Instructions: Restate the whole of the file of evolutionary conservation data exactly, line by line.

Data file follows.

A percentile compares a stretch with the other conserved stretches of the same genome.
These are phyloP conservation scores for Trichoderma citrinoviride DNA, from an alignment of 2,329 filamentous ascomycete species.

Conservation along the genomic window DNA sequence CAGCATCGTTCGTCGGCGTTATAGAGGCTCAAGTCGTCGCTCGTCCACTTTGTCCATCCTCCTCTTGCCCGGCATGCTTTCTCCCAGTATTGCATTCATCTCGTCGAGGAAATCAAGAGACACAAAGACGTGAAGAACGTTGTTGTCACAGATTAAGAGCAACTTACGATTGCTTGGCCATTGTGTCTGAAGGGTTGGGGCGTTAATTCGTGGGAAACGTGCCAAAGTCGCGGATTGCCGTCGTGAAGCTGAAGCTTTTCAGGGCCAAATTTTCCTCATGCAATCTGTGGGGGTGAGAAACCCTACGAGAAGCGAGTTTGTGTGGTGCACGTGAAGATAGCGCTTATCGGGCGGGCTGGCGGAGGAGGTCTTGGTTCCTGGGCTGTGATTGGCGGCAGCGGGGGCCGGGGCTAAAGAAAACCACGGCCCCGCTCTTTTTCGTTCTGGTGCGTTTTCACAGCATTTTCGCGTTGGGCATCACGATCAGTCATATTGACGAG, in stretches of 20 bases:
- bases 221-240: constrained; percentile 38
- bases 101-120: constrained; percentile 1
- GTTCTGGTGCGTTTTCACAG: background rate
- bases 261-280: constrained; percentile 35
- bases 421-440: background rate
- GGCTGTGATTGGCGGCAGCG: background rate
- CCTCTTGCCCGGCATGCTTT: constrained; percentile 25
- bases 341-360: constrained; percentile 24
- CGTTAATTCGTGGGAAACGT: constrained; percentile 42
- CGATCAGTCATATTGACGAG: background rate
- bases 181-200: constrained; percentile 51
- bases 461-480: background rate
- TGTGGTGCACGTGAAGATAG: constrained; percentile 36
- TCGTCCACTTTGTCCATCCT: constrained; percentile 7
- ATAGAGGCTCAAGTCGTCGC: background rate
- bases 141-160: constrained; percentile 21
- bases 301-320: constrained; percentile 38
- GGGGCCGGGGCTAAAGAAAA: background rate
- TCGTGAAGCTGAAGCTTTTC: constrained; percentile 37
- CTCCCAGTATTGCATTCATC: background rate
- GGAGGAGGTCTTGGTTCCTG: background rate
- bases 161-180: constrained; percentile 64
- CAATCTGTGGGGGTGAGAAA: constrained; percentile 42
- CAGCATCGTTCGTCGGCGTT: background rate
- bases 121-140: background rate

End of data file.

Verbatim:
A percentile compares a stretch with the other conserved stretches of the same genome.
These are phyloP conservation scores for Trichoderma citrinoviride DNA, from an alignment of 2,329 filamentous ascomycete species.

Conservation along the genomic window DNA sequence CAGCATCGTTCGTCGGCGTTATAGAGGCTCAAGTCGTCGCTCGTCCACTTTGTCCATCCTCCTCTTGCCCGGCATGCTTTCTCCCAGTATTGCATTCATCTCGTCGAGGAAATCAAGAGACACAAAGACGTGAAGAACGTTGTTGTCACAGATTAAGAGCAACTTACGATTGCTTGGCCATTGTGTCTGAAGGGTTGGGGCGTTAATTCGTGGGAAACGTGCCAAAGTCGCGGATTGCCGTCGTGAAGCTGAAGCTTTTCAGGGCCAAATTTTCCTCATGCAATCTGTGGGGGTGAGAAACCCTACGAGAAGCGAGTTTGTGTGGTGCACGTGAAGATAGCGCTTATCGGGCGGGCTGGCGGAGGAGGTCTTGGTTCCTGGGCTGTGATTGGCGGCAGCGGGGGCCGGGGCTAAAGAAAACCACGGCCCCGCTCTTTTTCGTTCTGGTGCGTTTTCACAGCATTTTCGCGTTGGGCATCACGATCAGTCATATTGACGAG, in stretches of 20 bases:
- bases 221-240: constrained; percentile 38
- bases 101-120: constrained; percentile 1
- GTTCTGGTGCGTTTTCACAG: background rate
- bases 261-280: constrained; percentile 35
- bases 421-440: background rate
- GGCTGTGATTGGCGGCAGCG: background rate
- CCTCTTGCCCGGCATGCTTT: constrained; percentile 25
- bases 341-360: constrained; percentile 24
- CGTTAATTCGTGGGAAACGT: constrained; percentile 42
- CGATCAGTCATATTGACGAG: background rate
- bases 181-200: constrained; percentile 51
- bases 461-480: background rate
- TGTGGTGCACGTGAAGATAG: constrained; percentile 36
- TCGTCCACTTTGTCCATCCT: constrained; percentile 7
- ATAGAGGCTCAAGTCGTCGC: background rate
- bases 141-160: constrained; percentile 21
- bases 301-320: constrained; percentile 38
- GGGGCCGGGGCTAAAGAAAA: background rate
- TCGTGAAGCTGAAGCTTTTC: constrained; percentile 37
- CTCCCAGTATTGCATTCATC: background rate
- GGAGGAGGTCTTGGTTCCTG: background rate
- bases 161-180: constrained; percentile 64
- CAATCTGTGGGGGTGAGAAA: constrained; percentile 42
- CAGCATCGTTCGTCGGCGTT: background rate
- bases 121-140: background rate